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dc.contributor.advisorJones, Lynnette
dc.contributor.advisorLegge, Michael
dc.contributor.advisorWaters, Debra
dc.contributor.authorPhillips, Vicky
dc.date.available2010-04-22T02:00:32Z
dc.date.copyright2009-11-27
dc.identifier.citationPhillips, V. (2009, November 27). Effects of Exercise Training Modalities on Fat Oxidation in Overweight and Obese Women (Thesis, Doctor of Philosophy). University of Otago. Retrieved from http://hdl.handle.net/10523/320en
dc.identifier.urihttp://hdl.handle.net/10523/320
dc.descriptionView Appendix J of this thesis via the DOI provided in this record: Phillips, V.K., Legge, M., & Jones, L. M. (2008). Maximal Physiological Responses between Aquatic and Land Exercise in Overweight Women. Medicine and Science in Sports and Exercise, 40, 959-964.en_NZ
dc.description.abstractPurpose: To compare the effects of aquatic-based and land-based exercise training on fat oxidation in overweight and obese women. Methods: Twenty healthy, overweight and obese women were randomly assigned to, and completed endurance training; deep water running (DWR) (n = 11, age 48 +/- 7 years, BMI 30.0 +/- 4.0 kg/m2), or endurance training combined with resistance training (DWR+RT) (n = 9, age 48 +/- 8 years, BMI 29.7 +/- 4.1 kg/m2) three times per week (70% mode specific HRpeak) for 12 weeks. Following the 12 week intervention there was an eight month washout period. At the end of the washout period, 17 of the 20 women originally enrolled in the first intervention participated in, and completed a second intervention, undertaking the same protocol as in the first study, in a land-based environment. Two additional participants recruited, were randomly assigned to, and completed respective land-based training. Nineteen participants in total completed endurance training; land based endurance (LBE) (n = 9, age 49 +/- 7 years, BMI 30.0 +/- 3.8 kg/m2), or endurance training combined with resistance training (LBE+RT) (n = 10, age 49 +/- 7 years, BMI 29.4 +/- 4.0 kg/m2) three times a week (70% mode specific HRpeak) for 12 weeks. Results from seventeen participants who completed both the aquatic and land-based interventions were pooled for analysis to compare aquatic-based and land-based exercise training modalities. For the aquatic and land-based interventions, pre and post intervention outcome measures included; resting and exercise fat oxidation and resting metabolic rate (RMR) measured by indirect calorimetry, resting and exercise plasma free fatty acid (FFA) and glycerol concentrations, cardiovascular (CV) fitness assessed during mode specific maximal oxygen consumption (VO2peak) tests, upper and lower body strength using a Biodex Isokinetic Dynamometer, body composition using dual-energy X-ray absorptiometry (DXA) and anthropometry, and plasma lipid profiles. Statistical analysis included between-group comparisons of outcome measures using analysis of covariance (ANCOVA). When there was no difference between groups, data was pooled and within modality comparisons were assessed by Student’s paired t-test. Pearson correlation coefficients were used to investigate relationships between outcome measures. Results: Exercise fat oxidation rate did not change following DWR or DWR+RT, or aquatic exercise training overall (p > 0.05). Following land-based exercise training, when training groups were combined, participants demonstrated significant increases in exercise fat oxidation rate (300 +/- 92 to 359 +/- 119 mg/min; p < 0.01), with no difference between LBE and LBE+RT (p < 0.05). When aquatic exercise training was compared directly with land-based exercise training using pooled analysis, there were significantly different responses pertaining to changes in exercise fat oxidation rate (p = 0.03). There was a significant increase in exercise fat oxidation rate following land-based exercise training (310 +/- 91 to 373 +/- 118 mg/min; p < 0.01); however, no change was observed following aquatic exercise training (265 +/- 109 to 264 +/- 73 mg/min; p = 0.97). Conclusion: Overweight and obese healthy women demonstrate an increase in exercise fat oxidation rate following land-based exercise training, but not aquatic-based exercise training.en_NZ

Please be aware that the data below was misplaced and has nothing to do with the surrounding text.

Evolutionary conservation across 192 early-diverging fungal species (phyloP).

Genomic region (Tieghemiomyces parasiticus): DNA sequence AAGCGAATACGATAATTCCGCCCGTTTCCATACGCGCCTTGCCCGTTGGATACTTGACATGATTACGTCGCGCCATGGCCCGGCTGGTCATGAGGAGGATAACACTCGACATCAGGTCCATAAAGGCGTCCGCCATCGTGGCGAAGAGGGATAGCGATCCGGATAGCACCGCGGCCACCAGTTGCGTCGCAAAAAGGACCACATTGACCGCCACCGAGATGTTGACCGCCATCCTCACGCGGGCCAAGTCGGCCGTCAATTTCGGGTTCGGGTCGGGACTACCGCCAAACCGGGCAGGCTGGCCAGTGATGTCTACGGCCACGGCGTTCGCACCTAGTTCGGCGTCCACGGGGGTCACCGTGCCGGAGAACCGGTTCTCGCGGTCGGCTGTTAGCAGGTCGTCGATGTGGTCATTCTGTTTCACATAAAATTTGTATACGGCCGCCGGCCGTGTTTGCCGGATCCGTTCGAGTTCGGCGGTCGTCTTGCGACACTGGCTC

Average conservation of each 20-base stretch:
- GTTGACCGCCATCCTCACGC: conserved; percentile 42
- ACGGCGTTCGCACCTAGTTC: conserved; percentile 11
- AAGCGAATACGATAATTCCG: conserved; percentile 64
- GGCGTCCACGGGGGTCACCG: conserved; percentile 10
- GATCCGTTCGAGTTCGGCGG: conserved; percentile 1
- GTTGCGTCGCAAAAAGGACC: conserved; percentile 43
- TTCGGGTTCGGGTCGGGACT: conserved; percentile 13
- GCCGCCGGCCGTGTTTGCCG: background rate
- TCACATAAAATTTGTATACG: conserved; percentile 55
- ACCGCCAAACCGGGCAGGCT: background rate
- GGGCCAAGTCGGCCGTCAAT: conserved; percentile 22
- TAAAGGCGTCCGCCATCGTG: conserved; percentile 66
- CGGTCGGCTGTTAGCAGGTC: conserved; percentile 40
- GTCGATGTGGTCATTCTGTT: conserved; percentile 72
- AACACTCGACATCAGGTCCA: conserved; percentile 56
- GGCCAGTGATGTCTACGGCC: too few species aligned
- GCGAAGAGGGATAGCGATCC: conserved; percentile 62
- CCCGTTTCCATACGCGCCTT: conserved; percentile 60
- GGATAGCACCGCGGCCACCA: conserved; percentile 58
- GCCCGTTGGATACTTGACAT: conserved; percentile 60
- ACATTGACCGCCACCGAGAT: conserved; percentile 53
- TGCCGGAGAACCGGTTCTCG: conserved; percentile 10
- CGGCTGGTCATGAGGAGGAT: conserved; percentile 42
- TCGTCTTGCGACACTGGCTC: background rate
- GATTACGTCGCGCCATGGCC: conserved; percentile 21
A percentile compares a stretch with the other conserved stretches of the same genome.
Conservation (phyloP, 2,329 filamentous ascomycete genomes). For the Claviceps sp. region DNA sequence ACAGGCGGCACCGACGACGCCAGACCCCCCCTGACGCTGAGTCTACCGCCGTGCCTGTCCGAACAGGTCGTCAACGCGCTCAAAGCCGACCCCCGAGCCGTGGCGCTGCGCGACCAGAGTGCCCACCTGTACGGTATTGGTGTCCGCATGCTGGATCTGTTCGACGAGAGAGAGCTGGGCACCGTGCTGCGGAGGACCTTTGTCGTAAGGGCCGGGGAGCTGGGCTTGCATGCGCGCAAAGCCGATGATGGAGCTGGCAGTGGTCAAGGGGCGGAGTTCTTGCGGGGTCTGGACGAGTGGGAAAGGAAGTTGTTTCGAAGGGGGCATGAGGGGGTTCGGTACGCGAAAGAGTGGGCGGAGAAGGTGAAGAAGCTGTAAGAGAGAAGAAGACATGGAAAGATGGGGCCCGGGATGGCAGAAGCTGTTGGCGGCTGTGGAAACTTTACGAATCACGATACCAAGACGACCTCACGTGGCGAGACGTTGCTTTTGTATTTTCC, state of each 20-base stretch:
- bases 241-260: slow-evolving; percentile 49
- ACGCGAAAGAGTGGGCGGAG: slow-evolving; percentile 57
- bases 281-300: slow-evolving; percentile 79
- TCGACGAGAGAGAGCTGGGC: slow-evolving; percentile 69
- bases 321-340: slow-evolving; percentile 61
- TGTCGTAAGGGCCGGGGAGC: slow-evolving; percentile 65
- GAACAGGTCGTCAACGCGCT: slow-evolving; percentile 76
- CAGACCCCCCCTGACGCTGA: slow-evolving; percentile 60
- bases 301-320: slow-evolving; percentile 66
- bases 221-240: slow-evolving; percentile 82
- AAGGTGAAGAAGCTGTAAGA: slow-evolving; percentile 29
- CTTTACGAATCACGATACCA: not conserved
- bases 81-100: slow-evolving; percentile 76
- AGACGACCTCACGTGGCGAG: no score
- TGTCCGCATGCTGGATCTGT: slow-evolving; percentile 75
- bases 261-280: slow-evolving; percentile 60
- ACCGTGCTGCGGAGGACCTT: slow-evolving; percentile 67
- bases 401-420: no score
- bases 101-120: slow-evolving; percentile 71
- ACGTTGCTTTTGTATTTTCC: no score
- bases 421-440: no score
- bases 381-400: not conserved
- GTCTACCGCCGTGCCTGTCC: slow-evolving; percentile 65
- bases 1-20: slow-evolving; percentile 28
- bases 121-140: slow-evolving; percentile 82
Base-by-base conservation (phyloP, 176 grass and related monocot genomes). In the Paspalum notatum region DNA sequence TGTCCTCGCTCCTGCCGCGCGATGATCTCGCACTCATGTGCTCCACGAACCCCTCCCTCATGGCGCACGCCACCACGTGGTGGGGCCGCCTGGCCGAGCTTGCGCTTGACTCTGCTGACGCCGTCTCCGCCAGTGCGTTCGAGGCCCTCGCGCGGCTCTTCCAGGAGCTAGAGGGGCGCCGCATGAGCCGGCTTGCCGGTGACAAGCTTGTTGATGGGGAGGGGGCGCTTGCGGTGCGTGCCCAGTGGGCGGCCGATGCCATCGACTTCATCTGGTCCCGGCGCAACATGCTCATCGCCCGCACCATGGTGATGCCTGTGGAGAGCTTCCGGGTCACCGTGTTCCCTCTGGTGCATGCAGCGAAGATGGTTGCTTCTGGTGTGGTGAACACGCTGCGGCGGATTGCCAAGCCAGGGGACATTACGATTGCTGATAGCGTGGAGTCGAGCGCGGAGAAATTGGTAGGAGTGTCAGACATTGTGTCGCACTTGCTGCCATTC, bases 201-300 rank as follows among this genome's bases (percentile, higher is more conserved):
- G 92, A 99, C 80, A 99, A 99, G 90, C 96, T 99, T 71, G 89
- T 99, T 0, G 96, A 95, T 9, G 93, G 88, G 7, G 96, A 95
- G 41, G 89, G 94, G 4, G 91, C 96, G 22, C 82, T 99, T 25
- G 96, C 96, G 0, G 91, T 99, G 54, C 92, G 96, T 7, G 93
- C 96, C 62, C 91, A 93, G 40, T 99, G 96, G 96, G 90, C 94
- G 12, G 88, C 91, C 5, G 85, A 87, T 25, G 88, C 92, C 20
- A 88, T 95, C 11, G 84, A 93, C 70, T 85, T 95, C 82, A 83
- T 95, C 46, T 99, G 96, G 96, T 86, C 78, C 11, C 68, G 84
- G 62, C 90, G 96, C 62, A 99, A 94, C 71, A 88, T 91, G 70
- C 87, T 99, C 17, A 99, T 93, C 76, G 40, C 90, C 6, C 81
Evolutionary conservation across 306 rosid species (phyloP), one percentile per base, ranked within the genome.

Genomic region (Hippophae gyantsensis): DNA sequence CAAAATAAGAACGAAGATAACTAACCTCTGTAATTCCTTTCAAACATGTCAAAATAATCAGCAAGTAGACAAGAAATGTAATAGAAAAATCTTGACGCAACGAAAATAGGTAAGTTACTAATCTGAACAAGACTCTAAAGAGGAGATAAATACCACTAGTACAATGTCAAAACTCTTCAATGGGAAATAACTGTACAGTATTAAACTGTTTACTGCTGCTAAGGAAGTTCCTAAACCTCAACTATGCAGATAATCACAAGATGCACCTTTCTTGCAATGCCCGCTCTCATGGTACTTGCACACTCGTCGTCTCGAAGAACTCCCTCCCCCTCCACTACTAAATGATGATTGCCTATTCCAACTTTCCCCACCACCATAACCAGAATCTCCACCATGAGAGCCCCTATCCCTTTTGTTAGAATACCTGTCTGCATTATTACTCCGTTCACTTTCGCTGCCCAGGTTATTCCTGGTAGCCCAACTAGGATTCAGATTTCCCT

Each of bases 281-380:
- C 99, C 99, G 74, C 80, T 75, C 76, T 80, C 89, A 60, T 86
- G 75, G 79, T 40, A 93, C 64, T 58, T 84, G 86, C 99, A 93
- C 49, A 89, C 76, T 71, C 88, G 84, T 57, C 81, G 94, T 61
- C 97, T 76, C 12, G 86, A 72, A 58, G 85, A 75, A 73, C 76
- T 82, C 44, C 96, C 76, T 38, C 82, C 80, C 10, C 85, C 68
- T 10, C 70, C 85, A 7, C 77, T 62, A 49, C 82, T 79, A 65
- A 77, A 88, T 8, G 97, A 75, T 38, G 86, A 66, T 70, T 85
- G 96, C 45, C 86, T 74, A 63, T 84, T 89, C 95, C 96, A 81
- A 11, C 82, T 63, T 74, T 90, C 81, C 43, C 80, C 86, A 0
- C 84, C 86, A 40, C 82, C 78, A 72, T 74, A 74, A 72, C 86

dc.format.mimetypeapplication/pdf
dc.language.isoenen_NZ
dc.publisherUniversity of Otago
dc.rightshttp://www.otago.ac.nz/administration/policies/otago003228.htmlen_NZ
dc.rightsAll items in OUR Archive are provided for private study and research purposes and are protected by copyright with all rights reserved unless otherwise indicated.
dc.rightsAttribution-NonCommercial-NoDerivs*
dc.rights.urihttp://www.otago.ac.nz/administration/policies/otago003228.html
dc.rights.urihttp://creativecommons.org/licenses/by-nc-nd/3.0/*
dc.subjectexercise trainingen_NZ
dc.subjectfat oxidationen_NZ
dc.subjectoverweighten_NZ
dc.subjectobeseen_NZ
dc.subjectwomenen_NZ
dc.subjectaquatic exerciseen_NZ
dc.subjectendurance trainingen_NZ
dc.subjectresistance trainingen_NZ
dc.titleEffects of Exercise Training Modalities on Fat Oxidation in Overweight and Obese Womenen_NZ
dc.typeThesisen_NZ
thesis.degree.disciplineSchool of Physical Educationen_NZ
thesis.degree.nameDoctor of Philosophyen_NZ
thesis.degree.grantorOtago Universityen_NZ
thesis.degree.levelDoctoral Thesesen_NZ
dc.identifier.doi10.1249/MSS.0b013e318164d0e0
otago.openaccessOpen
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